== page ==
Director: Robin Hardy
Year Released: 1973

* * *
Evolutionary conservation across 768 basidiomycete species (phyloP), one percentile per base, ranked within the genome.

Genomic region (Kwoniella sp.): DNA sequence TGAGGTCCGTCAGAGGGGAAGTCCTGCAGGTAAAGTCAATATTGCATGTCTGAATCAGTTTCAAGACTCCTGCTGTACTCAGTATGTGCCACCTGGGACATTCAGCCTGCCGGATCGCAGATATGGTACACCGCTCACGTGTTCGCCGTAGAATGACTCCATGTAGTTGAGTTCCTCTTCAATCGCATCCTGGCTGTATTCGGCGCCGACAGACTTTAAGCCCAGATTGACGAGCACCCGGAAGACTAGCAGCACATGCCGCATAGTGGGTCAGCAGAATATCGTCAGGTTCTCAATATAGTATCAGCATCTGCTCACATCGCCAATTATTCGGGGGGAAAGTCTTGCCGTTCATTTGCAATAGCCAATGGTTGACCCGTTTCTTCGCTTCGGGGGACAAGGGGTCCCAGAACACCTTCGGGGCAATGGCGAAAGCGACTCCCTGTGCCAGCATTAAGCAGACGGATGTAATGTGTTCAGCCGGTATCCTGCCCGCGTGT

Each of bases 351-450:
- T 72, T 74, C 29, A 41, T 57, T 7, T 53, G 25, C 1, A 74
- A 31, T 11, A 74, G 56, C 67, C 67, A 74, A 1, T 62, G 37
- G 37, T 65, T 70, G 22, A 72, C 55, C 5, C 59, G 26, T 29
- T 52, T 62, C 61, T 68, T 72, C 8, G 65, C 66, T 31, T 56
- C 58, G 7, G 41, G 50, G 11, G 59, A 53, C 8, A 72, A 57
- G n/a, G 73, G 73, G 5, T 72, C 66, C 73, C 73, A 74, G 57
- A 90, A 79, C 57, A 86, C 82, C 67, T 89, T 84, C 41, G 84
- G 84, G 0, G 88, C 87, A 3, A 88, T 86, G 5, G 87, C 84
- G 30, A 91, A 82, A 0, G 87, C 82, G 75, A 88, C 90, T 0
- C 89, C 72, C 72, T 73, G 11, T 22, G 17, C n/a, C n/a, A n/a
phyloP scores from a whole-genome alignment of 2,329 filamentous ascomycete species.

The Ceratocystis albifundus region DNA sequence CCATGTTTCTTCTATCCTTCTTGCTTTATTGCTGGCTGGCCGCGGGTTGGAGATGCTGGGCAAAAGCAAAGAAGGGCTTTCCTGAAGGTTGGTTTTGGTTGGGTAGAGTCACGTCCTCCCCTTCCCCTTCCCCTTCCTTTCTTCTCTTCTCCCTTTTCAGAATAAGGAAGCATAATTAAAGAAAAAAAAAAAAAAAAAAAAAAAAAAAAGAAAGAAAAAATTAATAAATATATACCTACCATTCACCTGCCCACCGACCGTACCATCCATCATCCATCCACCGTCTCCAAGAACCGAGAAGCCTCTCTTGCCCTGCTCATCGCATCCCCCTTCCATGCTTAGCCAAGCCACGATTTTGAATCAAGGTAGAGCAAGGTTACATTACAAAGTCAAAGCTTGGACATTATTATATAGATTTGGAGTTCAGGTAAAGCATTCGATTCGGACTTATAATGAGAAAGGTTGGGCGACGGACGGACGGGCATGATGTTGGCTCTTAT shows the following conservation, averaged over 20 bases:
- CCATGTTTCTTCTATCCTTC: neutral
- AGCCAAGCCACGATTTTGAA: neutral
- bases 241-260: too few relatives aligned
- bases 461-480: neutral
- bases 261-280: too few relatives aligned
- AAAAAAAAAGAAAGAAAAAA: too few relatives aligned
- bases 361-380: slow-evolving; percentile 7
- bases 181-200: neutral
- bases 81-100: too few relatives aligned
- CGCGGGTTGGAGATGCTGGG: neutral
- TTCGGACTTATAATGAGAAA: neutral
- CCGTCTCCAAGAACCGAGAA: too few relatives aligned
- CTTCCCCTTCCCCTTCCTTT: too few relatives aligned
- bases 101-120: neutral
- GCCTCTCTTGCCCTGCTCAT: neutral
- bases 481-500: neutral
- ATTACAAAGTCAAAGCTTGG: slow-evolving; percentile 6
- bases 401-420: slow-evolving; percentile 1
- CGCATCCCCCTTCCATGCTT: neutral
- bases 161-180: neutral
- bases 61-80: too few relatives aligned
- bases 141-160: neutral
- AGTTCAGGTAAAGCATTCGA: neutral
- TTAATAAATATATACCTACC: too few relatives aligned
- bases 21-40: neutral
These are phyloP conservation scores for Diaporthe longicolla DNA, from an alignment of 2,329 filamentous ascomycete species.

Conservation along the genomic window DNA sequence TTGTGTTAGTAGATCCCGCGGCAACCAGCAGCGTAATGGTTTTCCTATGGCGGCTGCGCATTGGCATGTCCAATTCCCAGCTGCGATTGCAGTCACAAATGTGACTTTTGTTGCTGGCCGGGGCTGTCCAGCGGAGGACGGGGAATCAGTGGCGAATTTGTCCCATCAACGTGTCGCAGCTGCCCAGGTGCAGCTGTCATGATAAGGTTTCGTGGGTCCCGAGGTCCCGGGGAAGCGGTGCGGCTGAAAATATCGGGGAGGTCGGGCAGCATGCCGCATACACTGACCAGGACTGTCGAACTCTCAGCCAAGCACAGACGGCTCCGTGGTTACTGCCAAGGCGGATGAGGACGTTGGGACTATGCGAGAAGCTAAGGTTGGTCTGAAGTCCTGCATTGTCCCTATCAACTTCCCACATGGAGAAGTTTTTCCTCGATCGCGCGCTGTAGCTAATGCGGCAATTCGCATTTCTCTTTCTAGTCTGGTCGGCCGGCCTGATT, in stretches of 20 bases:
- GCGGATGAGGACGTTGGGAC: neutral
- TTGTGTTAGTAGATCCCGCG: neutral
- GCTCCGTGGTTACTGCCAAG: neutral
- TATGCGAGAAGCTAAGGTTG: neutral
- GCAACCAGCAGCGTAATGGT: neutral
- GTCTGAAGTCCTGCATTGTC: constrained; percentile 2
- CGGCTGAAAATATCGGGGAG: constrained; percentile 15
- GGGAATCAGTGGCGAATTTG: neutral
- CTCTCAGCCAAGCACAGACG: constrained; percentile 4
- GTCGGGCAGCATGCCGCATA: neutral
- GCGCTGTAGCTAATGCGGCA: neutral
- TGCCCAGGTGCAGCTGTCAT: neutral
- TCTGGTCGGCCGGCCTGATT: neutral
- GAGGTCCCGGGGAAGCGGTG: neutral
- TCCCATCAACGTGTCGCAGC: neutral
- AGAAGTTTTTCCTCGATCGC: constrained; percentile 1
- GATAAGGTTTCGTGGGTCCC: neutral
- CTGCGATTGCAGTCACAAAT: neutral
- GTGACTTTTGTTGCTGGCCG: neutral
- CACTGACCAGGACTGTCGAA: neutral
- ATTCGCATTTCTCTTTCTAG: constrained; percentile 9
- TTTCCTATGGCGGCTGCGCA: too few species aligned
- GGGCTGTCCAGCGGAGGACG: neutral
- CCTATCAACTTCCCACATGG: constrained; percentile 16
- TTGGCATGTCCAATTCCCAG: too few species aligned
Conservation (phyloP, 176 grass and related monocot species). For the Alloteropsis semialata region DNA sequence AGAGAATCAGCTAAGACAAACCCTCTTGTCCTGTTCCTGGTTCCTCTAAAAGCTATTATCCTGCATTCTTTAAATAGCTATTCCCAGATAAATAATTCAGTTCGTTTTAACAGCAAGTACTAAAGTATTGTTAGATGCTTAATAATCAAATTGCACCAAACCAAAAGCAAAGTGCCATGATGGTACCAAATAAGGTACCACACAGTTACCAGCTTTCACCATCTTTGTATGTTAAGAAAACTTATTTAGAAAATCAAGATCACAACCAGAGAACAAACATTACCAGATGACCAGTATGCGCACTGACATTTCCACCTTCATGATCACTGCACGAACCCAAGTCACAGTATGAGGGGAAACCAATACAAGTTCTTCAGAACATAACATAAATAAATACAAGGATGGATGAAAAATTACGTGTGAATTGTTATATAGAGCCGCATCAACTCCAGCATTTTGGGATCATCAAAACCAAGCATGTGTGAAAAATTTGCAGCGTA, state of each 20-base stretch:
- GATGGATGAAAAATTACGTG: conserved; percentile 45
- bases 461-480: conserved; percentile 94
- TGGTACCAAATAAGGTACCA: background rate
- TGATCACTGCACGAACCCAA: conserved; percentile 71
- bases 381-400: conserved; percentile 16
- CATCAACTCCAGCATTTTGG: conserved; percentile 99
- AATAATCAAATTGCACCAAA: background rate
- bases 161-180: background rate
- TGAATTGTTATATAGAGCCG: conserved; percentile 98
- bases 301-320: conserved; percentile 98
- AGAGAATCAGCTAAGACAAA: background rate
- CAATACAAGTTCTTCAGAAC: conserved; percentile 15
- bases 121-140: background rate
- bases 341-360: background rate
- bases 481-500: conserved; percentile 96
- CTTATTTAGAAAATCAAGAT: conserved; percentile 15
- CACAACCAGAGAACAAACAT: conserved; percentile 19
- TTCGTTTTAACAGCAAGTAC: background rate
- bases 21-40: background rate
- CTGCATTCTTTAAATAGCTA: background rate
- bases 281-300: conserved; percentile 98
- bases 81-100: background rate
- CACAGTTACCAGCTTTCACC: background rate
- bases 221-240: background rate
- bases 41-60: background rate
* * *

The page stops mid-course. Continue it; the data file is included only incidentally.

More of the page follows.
With a history almost as unbelievable as Brazil's, and countless distribution problems, The Wicker Man has achieved (appropriately enough) 'cult' status, although, being cynical as I am, I highly doubt it would be so warmly regarded today had the turmoil not been there. The problems with getting it made and released add to its mystical prestige - some ads foolishly refer to it as the 'Citizen Kane of horror movies' - and are as much a part of it as its story, which isn't the most convincing. This is the kind of film you loop in the Usual Suspects genre, in which the 'twist' at the end is so startling that you'll either be (a.) reeled in by it or (b.) get caught up in rehearsing the entire film in your head, trying to make sense of it. Since I found myself in the latter category, I went through the entire film, mentally, and am not convinced any of it is remotely plausible. Not only that, but the underdeveloped lead only expresses one emotion: undisguised self-righteous disgust, and never becomes a three-dimensional character. It's a lot of hooey, but some people adore it.